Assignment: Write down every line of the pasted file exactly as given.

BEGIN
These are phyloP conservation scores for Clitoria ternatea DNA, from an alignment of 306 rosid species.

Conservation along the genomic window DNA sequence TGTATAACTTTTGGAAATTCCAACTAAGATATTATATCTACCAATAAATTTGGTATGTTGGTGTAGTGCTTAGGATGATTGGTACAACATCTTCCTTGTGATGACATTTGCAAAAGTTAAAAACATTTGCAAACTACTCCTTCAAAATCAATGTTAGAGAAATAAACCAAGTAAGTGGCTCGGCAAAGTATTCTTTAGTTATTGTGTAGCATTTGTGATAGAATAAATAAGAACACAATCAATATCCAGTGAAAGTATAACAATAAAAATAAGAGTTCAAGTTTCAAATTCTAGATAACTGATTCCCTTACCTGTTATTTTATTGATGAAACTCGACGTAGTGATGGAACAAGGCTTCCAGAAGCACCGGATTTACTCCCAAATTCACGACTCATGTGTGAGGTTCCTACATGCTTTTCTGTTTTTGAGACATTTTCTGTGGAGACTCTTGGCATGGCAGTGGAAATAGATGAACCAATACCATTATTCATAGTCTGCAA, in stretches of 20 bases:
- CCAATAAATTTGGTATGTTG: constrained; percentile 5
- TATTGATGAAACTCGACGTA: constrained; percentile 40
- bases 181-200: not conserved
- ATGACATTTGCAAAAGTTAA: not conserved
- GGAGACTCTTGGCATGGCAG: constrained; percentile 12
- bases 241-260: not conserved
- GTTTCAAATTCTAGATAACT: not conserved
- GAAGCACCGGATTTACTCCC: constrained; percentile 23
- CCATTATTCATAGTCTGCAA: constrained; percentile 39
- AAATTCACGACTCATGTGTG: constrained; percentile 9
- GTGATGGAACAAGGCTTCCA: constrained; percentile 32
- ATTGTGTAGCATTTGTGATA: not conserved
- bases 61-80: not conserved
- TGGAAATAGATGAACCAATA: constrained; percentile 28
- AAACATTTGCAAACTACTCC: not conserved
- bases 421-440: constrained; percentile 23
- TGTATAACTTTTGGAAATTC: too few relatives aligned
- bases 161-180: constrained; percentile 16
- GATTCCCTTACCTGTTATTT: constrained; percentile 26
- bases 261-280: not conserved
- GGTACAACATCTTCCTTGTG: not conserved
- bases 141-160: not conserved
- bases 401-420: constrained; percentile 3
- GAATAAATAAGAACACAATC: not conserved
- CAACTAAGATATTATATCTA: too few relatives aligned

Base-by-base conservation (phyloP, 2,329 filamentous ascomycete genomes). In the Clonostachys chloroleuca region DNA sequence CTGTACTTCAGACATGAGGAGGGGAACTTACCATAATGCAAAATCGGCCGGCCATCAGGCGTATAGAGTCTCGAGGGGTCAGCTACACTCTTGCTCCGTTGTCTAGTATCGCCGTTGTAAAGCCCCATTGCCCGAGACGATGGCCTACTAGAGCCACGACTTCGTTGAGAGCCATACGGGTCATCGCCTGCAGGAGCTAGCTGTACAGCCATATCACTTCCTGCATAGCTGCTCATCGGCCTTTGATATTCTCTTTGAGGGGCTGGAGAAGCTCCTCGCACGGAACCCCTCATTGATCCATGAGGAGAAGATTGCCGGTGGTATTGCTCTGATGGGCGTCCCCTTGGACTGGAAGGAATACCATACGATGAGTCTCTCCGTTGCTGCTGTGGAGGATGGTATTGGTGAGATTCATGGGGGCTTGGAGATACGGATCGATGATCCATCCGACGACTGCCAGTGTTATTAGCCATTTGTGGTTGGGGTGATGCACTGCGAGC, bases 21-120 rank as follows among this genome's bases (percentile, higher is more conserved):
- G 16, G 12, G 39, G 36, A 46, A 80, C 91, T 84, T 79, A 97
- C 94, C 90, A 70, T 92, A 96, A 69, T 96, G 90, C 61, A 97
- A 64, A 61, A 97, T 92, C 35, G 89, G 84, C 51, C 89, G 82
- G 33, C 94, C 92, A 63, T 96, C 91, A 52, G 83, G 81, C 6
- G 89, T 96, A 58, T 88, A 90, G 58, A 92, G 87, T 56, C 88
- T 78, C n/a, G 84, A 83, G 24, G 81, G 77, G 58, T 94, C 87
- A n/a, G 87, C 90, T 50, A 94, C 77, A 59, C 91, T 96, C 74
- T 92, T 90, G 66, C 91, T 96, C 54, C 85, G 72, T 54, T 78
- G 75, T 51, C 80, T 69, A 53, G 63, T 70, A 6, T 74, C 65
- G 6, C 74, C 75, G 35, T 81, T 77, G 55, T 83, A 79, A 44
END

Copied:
These are phyloP conservation scores for Clitoria ternatea DNA, from an alignment of 306 rosid species.

Conservation along the genomic window DNA sequence TGTATAACTTTTGGAAATTCCAACTAAGATATTATATCTACCAATAAATTTGGTATGTTGGTGTAGTGCTTAGGATGATTGGTACAACATCTTCCTTGTGATGACATTTGCAAAAGTTAAAAACATTTGCAAACTACTCCTTCAAAATCAATGTTAGAGAAATAAACCAAGTAAGTGGCTCGGCAAAGTATTCTTTAGTTATTGTGTAGCATTTGTGATAGAATAAATAAGAACACAATCAATATCCAGTGAAAGTATAACAATAAAAATAAGAGTTCAAGTTTCAAATTCTAGATAACTGATTCCCTTACCTGTTATTTTATTGATGAAACTCGACGTAGTGATGGAACAAGGCTTCCAGAAGCACCGGATTTACTCCCAAATTCACGACTCATGTGTGAGGTTCCTACATGCTTTTCTGTTTTTGAGACATTTTCTGTGGAGACTCTTGGCATGGCAGTGGAAATAGATGAACCAATACCATTATTCATAGTCTGCAA, in stretches of 20 bases:
- CCAATAAATTTGGTATGTTG: constrained; percentile 5
- TATTGATGAAACTCGACGTA: constrained; percentile 40
- bases 181-200: not conserved
- ATGACATTTGCAAAAGTTAA: not conserved
- GGAGACTCTTGGCATGGCAG: constrained; percentile 12
- bases 241-260: not conserved
- GTTTCAAATTCTAGATAACT: not conserved
- GAAGCACCGGATTTACTCCC: constrained; percentile 23
- CCATTATTCATAGTCTGCAA: constrained; percentile 39
- AAATTCACGACTCATGTGTG: constrained; percentile 9
- GTGATGGAACAAGGCTTCCA: constrained; percentile 32
- ATTGTGTAGCATTTGTGATA: not conserved
- bases 61-80: not conserved
- TGGAAATAGATGAACCAATA: constrained; percentile 28
- AAACATTTGCAAACTACTCC: not conserved
- bases 421-440: constrained; percentile 23
- TGTATAACTTTTGGAAATTC: too few relatives aligned
- bases 161-180: constrained; percentile 16
- GATTCCCTTACCTGTTATTT: constrained; percentile 26
- bases 261-280: not conserved
- GGTACAACATCTTCCTTGTG: not conserved
- bases 141-160: not conserved
- bases 401-420: constrained; percentile 3
- GAATAAATAAGAACACAATC: not conserved
- CAACTAAGATATTATATCTA: too few relatives aligned

Base-by-base conservation (phyloP, 2,329 filamentous ascomycete genomes). In the Clonostachys chloroleuca region DNA sequence CTGTACTTCAGACATGAGGAGGGGAACTTACCATAATGCAAAATCGGCCGGCCATCAGGCGTATAGAGTCTCGAGGGGTCAGCTACACTCTTGCTCCGTTGTCTAGTATCGCCGTTGTAAAGCCCCATTGCCCGAGACGATGGCCTACTAGAGCCACGACTTCGTTGAGAGCCATACGGGTCATCGCCTGCAGGAGCTAGCTGTACAGCCATATCACTTCCTGCATAGCTGCTCATCGGCCTTTGATATTCTCTTTGAGGGGCTGGAGAAGCTCCTCGCACGGAACCCCTCATTGATCCATGAGGAGAAGATTGCCGGTGGTATTGCTCTGATGGGCGTCCCCTTGGACTGGAAGGAATACCATACGATGAGTCTCTCCGTTGCTGCTGTGGAGGATGGTATTGGTGAGATTCATGGGGGCTTGGAGATACGGATCGATGATCCATCCGACGACTGCCAGTGTTATTAGCCATTTGTGGTTGGGGTGATGCACTGCGAGC, bases 21-120 rank as follows among this genome's bases (percentile, higher is more conserved):
- G 16, G 12, G 39, G 36, A 46, A 80, C 91, T 84, T 79, A 97
- C 94, C 90, A 70, T 92, A 96, A 69, T 96, G 90, C 61, A 97
- A 64, A 61, A 97, T 92, C 35, G 89, G 84, C 51, C 89, G 82
- G 33, C 94, C 92, A 63, T 96, C 91, A 52, G 83, G 81, C 6
- G 89, T 96, A 58, T 88, A 90, G 58, A 92, G 87, T 56, C 88
- T 78, C n/a, G 84, A 83, G 24, G 81, G 77, G 58, T 94, C 87
- A n/a, G 87, C 90, T 50, A 94, C 77, A 59, C 91, T 96, C 74
- T 92, T 90, G 66, C 91, T 96, C 54, C 85, G 72, T 54, T 78
- G 75, T 51, C 80, T 69, A 53, G 63, T 70, A 6, T 74, C 65
- G 6, C 74, C 75, G 35, T 81, T 77, G 55, T 83, A 79, A 44